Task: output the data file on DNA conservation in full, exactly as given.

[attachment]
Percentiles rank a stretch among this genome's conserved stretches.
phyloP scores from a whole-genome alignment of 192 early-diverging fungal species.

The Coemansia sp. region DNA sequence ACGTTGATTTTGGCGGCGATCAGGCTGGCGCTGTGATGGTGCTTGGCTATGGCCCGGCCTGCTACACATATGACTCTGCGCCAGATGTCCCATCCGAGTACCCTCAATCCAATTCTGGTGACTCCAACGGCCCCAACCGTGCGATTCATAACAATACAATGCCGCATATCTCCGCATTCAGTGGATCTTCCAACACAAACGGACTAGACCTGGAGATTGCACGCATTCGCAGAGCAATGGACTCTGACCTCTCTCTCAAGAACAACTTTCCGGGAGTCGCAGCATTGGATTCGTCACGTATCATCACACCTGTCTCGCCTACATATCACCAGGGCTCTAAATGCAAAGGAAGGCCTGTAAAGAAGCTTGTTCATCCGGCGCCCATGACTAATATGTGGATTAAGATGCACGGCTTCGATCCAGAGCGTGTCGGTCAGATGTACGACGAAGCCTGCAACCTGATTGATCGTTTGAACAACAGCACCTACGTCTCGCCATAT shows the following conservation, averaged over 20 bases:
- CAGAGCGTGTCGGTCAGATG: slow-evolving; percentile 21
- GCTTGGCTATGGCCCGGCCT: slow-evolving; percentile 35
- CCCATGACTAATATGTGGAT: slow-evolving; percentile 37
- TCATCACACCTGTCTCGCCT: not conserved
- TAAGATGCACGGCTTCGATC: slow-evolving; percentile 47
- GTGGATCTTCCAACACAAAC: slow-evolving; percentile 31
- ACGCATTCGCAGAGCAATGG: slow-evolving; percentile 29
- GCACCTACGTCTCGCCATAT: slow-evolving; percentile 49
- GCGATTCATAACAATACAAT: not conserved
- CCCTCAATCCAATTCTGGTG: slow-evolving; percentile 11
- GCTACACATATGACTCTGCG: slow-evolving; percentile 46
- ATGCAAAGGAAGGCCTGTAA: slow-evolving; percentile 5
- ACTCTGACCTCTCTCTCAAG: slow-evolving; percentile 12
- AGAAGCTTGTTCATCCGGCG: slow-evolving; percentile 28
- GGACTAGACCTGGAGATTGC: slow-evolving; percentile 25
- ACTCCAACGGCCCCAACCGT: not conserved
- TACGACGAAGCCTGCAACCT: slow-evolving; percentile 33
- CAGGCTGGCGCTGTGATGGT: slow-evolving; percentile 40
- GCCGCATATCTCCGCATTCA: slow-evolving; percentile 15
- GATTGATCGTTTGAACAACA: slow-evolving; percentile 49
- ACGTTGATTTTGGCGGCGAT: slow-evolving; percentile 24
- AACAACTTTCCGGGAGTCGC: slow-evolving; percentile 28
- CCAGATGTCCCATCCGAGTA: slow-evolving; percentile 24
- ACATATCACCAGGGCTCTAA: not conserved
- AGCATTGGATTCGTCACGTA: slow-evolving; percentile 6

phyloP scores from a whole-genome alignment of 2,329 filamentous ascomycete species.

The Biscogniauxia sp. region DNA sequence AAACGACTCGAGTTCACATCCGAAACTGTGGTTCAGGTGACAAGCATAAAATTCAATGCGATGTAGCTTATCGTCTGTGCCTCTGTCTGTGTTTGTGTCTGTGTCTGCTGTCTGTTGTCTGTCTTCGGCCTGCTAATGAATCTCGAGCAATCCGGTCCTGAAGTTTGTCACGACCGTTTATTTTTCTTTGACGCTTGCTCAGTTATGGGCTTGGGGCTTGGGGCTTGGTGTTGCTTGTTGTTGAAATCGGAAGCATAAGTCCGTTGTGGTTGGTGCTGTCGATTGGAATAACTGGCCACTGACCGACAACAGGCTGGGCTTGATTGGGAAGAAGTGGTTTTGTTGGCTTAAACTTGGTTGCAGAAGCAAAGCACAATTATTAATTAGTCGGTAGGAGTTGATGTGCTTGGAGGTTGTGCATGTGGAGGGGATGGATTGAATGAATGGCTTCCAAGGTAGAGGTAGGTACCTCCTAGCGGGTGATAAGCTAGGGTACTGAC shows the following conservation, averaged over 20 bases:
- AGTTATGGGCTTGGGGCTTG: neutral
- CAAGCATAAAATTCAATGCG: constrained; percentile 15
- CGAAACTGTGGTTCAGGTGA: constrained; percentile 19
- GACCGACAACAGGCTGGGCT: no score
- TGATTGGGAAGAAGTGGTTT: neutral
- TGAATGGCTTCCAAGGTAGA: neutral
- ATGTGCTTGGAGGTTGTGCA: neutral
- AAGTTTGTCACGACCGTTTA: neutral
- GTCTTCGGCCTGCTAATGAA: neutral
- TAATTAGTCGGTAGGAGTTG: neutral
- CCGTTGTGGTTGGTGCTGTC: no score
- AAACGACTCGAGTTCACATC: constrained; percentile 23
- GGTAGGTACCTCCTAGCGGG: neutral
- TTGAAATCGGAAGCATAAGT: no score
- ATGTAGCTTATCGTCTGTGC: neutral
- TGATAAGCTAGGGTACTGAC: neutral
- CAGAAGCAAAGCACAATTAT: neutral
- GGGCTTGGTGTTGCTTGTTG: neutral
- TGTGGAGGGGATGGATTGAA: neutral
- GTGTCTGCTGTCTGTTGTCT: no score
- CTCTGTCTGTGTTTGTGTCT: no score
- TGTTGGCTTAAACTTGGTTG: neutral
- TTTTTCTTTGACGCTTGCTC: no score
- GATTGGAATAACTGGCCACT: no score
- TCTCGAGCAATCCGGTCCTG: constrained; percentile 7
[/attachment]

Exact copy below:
Percentiles rank a stretch among this genome's conserved stretches.
phyloP scores from a whole-genome alignment of 192 early-diverging fungal species.

The Coemansia sp. region DNA sequence ACGTTGATTTTGGCGGCGATCAGGCTGGCGCTGTGATGGTGCTTGGCTATGGCCCGGCCTGCTACACATATGACTCTGCGCCAGATGTCCCATCCGAGTACCCTCAATCCAATTCTGGTGACTCCAACGGCCCCAACCGTGCGATTCATAACAATACAATGCCGCATATCTCCGCATTCAGTGGATCTTCCAACACAAACGGACTAGACCTGGAGATTGCACGCATTCGCAGAGCAATGGACTCTGACCTCTCTCTCAAGAACAACTTTCCGGGAGTCGCAGCATTGGATTCGTCACGTATCATCACACCTGTCTCGCCTACATATCACCAGGGCTCTAAATGCAAAGGAAGGCCTGTAAAGAAGCTTGTTCATCCGGCGCCCATGACTAATATGTGGATTAAGATGCACGGCTTCGATCCAGAGCGTGTCGGTCAGATGTACGACGAAGCCTGCAACCTGATTGATCGTTTGAACAACAGCACCTACGTCTCGCCATAT shows the following conservation, averaged over 20 bases:
- CAGAGCGTGTCGGTCAGATG: slow-evolving; percentile 21
- GCTTGGCTATGGCCCGGCCT: slow-evolving; percentile 35
- CCCATGACTAATATGTGGAT: slow-evolving; percentile 37
- TCATCACACCTGTCTCGCCT: not conserved
- TAAGATGCACGGCTTCGATC: slow-evolving; percentile 47
- GTGGATCTTCCAACACAAAC: slow-evolving; percentile 31
- ACGCATTCGCAGAGCAATGG: slow-evolving; percentile 29
- GCACCTACGTCTCGCCATAT: slow-evolving; percentile 49
- GCGATTCATAACAATACAAT: not conserved
- CCCTCAATCCAATTCTGGTG: slow-evolving; percentile 11
- GCTACACATATGACTCTGCG: slow-evolving; percentile 46
- ATGCAAAGGAAGGCCTGTAA: slow-evolving; percentile 5
- ACTCTGACCTCTCTCTCAAG: slow-evolving; percentile 12
- AGAAGCTTGTTCATCCGGCG: slow-evolving; percentile 28
- GGACTAGACCTGGAGATTGC: slow-evolving; percentile 25
- ACTCCAACGGCCCCAACCGT: not conserved
- TACGACGAAGCCTGCAACCT: slow-evolving; percentile 33
- CAGGCTGGCGCTGTGATGGT: slow-evolving; percentile 40
- GCCGCATATCTCCGCATTCA: slow-evolving; percentile 15
- GATTGATCGTTTGAACAACA: slow-evolving; percentile 49
- ACGTTGATTTTGGCGGCGAT: slow-evolving; percentile 24
- AACAACTTTCCGGGAGTCGC: slow-evolving; percentile 28
- CCAGATGTCCCATCCGAGTA: slow-evolving; percentile 24
- ACATATCACCAGGGCTCTAA: not conserved
- AGCATTGGATTCGTCACGTA: slow-evolving; percentile 6

phyloP scores from a whole-genome alignment of 2,329 filamentous ascomycete species.

The Biscogniauxia sp. region DNA sequence AAACGACTCGAGTTCACATCCGAAACTGTGGTTCAGGTGACAAGCATAAAATTCAATGCGATGTAGCTTATCGTCTGTGCCTCTGTCTGTGTTTGTGTCTGTGTCTGCTGTCTGTTGTCTGTCTTCGGCCTGCTAATGAATCTCGAGCAATCCGGTCCTGAAGTTTGTCACGACCGTTTATTTTTCTTTGACGCTTGCTCAGTTATGGGCTTGGGGCTTGGGGCTTGGTGTTGCTTGTTGTTGAAATCGGAAGCATAAGTCCGTTGTGGTTGGTGCTGTCGATTGGAATAACTGGCCACTGACCGACAACAGGCTGGGCTTGATTGGGAAGAAGTGGTTTTGTTGGCTTAAACTTGGTTGCAGAAGCAAAGCACAATTATTAATTAGTCGGTAGGAGTTGATGTGCTTGGAGGTTGTGCATGTGGAGGGGATGGATTGAATGAATGGCTTCCAAGGTAGAGGTAGGTACCTCCTAGCGGGTGATAAGCTAGGGTACTGAC shows the following conservation, averaged over 20 bases:
- AGTTATGGGCTTGGGGCTTG: neutral
- CAAGCATAAAATTCAATGCG: constrained; percentile 15
- CGAAACTGTGGTTCAGGTGA: constrained; percentile 19
- GACCGACAACAGGCTGGGCT: no score
- TGATTGGGAAGAAGTGGTTT: neutral
- TGAATGGCTTCCAAGGTAGA: neutral
- ATGTGCTTGGAGGTTGTGCA: neutral
- AAGTTTGTCACGACCGTTTA: neutral
- GTCTTCGGCCTGCTAATGAA: neutral
- TAATTAGTCGGTAGGAGTTG: neutral
- CCGTTGTGGTTGGTGCTGTC: no score
- AAACGACTCGAGTTCACATC: constrained; percentile 23
- GGTAGGTACCTCCTAGCGGG: neutral
- TTGAAATCGGAAGCATAAGT: no score
- ATGTAGCTTATCGTCTGTGC: neutral
- TGATAAGCTAGGGTACTGAC: neutral
- CAGAAGCAAAGCACAATTAT: neutral
- GGGCTTGGTGTTGCTTGTTG: neutral
- TGTGGAGGGGATGGATTGAA: neutral
- GTGTCTGCTGTCTGTTGTCT: no score
- CTCTGTCTGTGTTTGTGTCT: no score
- TGTTGGCTTAAACTTGGTTG: neutral
- TTTTTCTTTGACGCTTGCTC: no score
- GATTGGAATAACTGGCCACT: no score
- TCTCGAGCAATCCGGTCCTG: constrained; percentile 7